Volume 4 Supplement 1

15th International Conference on Environmental Ergonomics (ICEE XV)

Open Access

Prolonged anxiety on habituation of the cold shock response

  • Heather C Massey1Email author,
  • Jo Corbett1,
  • Christopher Wagstaff1,
  • Michael J Tipton1 and
  • Martin Barwood1, 2
Extreme Physiology & Medicine20154(Suppl 1):A131

DOI: 10.1186/2046-7648-4-S1-A131

Published: 14 September 2015

Introduction

Variation in the cold shock response (CSR) can be explained by physiological factors [1], habituation [2]; and possibly "psychological" influences. Acute anxiety on cold-water immersion (CWI) increases the magnitude of the CSR in unhabituated volunteers and eliminates the reduction in the response seen after habituation [3]. Recently it was demonstrated that habituation of the CSR includes a significant perceptual component [4]. When the threat of CWI scenario was reduced, anxiety associated with being immersed was also reduced. In contrast, prolonged anxiety during repeat CWIs may prevent habituation. Therefore, it was hypothesized that prolonged anxiety reduces the extent of CSR habituation.

Methods

Sixteen volunteers (females n = 4, male n = 12) gave their consent to participate in this ethically approved study. Volunteers completed seven, 7 min CWIs (water temperature, 15 °C) on consecutive days. ECG, ventilatory and anxiety responses were measured. CWI 1 was a control immersion (CON1), prior to the 2nd to 5th CWI, volunteers performed three min mental maths tests and were told incorrect answers would extend their immersion time. They were also told the water would be a degree colder on each immersion; it remained unchanged. One of the final two immersions (CON2) was a repeat of CON1, and the other was the final maths test with the same conditions as immersion five (MATHS). Upon completion, all volunteers were fully debriefed and gave their consent to release the data retrospectively. Two way repeated measures ANOVA analysis were performed using the data.

Results

There were no differences between CON1, 2 or MATHS in the heart rate, ventilatory or anxiety responses to CWI (Table 1). In contrast, there were main effects of time, with all variables increasing from baseline during the first minute of CWI and then reducing.

Discussion

The present data suggest the habituation of the physiological responses commonly seen with repeated CWI can be inhibited by chronic anxiety throughout CWI; the hypothesis is accepted. This confirms and progresses the work of Barwood et al (2014), indicating that maintenance of anxiety during repeated CWIs inhibits habituation.
Table 1

Mean (standard deviation) heart rate, inspired volume and anxiety variables during cold water immersions (CWI).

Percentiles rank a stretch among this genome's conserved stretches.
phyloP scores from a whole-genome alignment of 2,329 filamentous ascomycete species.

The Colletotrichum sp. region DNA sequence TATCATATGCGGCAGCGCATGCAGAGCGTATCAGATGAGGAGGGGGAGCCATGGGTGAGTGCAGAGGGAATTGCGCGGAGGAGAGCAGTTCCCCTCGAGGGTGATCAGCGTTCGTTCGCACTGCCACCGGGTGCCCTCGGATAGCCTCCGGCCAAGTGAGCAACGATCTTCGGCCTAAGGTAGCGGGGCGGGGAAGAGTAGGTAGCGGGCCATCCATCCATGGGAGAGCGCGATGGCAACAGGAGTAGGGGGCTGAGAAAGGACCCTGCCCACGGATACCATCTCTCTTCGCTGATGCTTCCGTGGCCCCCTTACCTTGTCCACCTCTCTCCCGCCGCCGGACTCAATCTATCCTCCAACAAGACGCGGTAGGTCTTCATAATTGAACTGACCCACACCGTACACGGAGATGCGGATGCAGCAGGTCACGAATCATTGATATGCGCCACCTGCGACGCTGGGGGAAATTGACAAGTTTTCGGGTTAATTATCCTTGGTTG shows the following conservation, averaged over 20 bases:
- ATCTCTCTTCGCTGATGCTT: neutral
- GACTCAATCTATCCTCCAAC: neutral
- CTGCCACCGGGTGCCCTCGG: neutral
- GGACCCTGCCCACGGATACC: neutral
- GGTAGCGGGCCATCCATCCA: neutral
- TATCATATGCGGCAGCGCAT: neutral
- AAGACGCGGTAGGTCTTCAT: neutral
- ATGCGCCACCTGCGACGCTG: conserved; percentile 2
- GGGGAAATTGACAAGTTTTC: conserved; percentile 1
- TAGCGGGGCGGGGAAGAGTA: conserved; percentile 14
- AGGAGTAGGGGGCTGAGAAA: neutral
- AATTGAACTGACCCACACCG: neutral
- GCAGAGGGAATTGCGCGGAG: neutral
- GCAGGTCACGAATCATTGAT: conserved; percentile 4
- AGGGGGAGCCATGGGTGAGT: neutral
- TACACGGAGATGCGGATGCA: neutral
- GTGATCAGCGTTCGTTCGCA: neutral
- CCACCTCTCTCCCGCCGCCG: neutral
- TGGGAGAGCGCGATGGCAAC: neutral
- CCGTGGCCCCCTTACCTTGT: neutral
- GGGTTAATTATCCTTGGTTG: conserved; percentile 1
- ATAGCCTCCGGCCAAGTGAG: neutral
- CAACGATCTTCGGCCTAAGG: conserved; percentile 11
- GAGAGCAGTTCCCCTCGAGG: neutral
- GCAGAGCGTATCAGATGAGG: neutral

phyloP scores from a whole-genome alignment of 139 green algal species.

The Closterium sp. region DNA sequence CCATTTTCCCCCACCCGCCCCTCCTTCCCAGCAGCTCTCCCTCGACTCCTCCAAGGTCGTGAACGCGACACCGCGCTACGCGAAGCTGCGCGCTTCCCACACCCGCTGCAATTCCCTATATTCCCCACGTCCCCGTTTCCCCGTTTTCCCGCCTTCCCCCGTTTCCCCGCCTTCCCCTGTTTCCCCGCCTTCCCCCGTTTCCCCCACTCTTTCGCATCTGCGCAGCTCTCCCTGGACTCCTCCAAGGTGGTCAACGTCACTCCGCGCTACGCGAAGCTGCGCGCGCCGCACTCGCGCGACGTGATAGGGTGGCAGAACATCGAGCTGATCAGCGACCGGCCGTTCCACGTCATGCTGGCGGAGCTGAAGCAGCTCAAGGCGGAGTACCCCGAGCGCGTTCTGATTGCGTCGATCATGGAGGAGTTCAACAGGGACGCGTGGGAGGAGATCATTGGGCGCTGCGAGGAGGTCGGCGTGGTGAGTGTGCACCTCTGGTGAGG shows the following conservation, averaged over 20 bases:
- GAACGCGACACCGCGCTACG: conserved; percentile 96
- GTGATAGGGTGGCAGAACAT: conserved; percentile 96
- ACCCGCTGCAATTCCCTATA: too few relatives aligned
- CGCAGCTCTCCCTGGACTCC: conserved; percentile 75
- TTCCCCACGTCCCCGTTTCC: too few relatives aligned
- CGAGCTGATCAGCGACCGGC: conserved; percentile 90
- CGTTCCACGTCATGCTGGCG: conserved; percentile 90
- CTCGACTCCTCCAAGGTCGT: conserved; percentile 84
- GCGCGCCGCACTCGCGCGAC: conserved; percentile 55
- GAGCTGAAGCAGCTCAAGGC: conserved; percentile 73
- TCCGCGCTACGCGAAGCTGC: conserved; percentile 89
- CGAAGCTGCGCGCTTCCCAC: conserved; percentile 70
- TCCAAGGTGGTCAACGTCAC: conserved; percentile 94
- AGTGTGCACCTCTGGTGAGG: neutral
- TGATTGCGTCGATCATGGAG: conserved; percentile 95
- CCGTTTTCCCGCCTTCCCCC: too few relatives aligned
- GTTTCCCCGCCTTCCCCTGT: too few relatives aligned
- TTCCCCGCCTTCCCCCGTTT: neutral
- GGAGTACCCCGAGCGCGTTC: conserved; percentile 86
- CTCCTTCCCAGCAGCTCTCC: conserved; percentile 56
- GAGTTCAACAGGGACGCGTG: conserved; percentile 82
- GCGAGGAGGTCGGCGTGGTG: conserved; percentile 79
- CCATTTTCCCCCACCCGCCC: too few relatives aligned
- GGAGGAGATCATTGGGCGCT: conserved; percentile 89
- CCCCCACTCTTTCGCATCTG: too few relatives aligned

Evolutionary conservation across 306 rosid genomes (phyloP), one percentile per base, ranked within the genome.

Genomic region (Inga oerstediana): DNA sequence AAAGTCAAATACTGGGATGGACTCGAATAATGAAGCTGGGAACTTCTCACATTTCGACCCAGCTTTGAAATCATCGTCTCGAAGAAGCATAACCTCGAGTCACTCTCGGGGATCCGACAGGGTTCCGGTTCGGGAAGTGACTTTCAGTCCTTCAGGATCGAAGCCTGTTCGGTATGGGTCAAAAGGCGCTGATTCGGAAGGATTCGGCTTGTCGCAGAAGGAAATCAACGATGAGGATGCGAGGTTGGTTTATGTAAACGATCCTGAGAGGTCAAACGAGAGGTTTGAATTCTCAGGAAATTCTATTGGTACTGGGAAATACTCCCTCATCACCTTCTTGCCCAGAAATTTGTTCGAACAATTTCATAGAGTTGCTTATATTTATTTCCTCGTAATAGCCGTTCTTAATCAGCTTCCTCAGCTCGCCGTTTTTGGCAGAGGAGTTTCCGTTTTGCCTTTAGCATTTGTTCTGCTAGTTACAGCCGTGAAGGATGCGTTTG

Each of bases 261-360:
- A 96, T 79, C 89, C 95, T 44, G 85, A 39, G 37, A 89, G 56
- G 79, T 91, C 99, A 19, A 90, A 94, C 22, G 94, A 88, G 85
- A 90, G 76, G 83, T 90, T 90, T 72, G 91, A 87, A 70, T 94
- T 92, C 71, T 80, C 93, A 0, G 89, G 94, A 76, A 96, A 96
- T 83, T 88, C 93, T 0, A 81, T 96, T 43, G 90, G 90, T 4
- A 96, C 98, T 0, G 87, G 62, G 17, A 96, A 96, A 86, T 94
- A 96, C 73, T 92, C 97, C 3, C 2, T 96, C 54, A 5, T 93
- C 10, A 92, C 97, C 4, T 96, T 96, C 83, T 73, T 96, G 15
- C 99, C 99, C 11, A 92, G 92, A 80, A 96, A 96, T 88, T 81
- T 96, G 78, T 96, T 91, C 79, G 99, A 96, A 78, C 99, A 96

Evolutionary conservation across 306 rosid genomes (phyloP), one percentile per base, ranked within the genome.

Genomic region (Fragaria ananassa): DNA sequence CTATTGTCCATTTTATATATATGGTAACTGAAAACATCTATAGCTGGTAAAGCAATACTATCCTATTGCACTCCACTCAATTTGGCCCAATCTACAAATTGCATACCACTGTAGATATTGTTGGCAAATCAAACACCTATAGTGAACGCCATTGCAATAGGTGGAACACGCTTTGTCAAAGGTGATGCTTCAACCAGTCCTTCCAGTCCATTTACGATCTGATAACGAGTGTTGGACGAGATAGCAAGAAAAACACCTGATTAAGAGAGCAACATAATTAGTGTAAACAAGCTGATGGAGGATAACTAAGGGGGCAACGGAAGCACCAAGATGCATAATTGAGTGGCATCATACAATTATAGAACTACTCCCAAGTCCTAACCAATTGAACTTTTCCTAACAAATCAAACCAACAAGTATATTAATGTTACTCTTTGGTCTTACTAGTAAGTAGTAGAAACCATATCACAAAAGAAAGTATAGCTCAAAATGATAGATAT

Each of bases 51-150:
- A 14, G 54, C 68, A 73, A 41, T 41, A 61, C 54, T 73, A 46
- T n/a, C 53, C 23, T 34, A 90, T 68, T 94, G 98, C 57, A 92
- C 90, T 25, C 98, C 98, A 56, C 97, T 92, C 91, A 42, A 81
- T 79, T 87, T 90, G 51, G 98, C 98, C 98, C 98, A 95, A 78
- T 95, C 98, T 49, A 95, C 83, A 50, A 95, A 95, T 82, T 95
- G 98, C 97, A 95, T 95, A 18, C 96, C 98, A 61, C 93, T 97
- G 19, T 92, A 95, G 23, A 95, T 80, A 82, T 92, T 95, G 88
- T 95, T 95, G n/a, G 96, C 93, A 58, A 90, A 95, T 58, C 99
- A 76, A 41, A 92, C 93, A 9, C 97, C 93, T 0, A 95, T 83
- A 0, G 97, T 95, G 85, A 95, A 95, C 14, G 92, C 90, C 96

Heart Rate (beats.min-1)

Inspired Volume (L.min-1)

Anxiety

 

CON 1

CON 2

MATHS

CON 1

CON 2

MATHS

CON 1

CON 2

MATHS

Baseline

84(14)

81(13)

80(13)

15.9(7.8)

15.7(6.1)

13.5(6.6)

5(5)

4(4)

6(5)

CWI min 1

98(18)*

92(15)*

95(15)*

47.8(28.9)*

43.1(17.1)*

43.1(20.4)*

8(6)*

6(5)*

9(6)*

CWI min 2

89(16)

82(12)

88(17)

37.9(22.0)

31.6(16.3)

34.1(18.8)

   

CWI min 3

85(15)

80(13)

84(15)

32.4(20.7)

24.7(11.8)

27.0(13.8)

6(4)

5(5)

6(5)

CWI min 7

84(16)

74(12)

76(13)

25.2(21.1)

17.9(6.7)

22.7(11.7)

4(4)

4(4)

5(5)

Anxiety 20 = extremely anxious, 0 = not anxious, * = different from Baseline (P < 0.05)

Authors’ Affiliations

(1)
Extreme Environments Laboratory, Department of Sport and Exercise Science, University of Portsmouth
(2)
Department of Sport, Exercise and Rehabilitation, Northumbria University

References

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  2. Tipton MJ, Eglin CM, Golden FSC: J Physiol. 1998, 512 (2): 621-628. 10.1111/j.1469-7793.1998.621be.x.PubMed CentralView ArticlePubMedGoogle Scholar
  3. Barwood MJ, Corbett J, Green R, Smith T, Tomlin P, Weir-Blankenstein L, Tipton MJ: Euro J Appl Physiol. 2013, 113 (3): 681-689. 10.1007/s00421-012-2473-y.View ArticleGoogle Scholar
  4. Barwood MJ, Corbett J, Wagstaff CR: Aviation, Space, and Environmental Medicine. 2014, 85 (2): 167-171. 10.3357/ASEM.3759.2014.View ArticlePubMedGoogle Scholar

Copyright

© Massey et al.; 2015

This article is published under license to BioMed Central Ltd. This is an Open Access article distributed under the terms of the Creative Commons Attribution License (http://creativecommons.org/licenses/by/4.0), which permits unrestricted use, distribution, and reproduction in any medium, provided the original work is properly cited. The Creative Commons Public Domain Dedication waiver (http://creativecommons.org/publicdomain/zero/1.0/) applies to the data made available in this article, unless otherwise stated.

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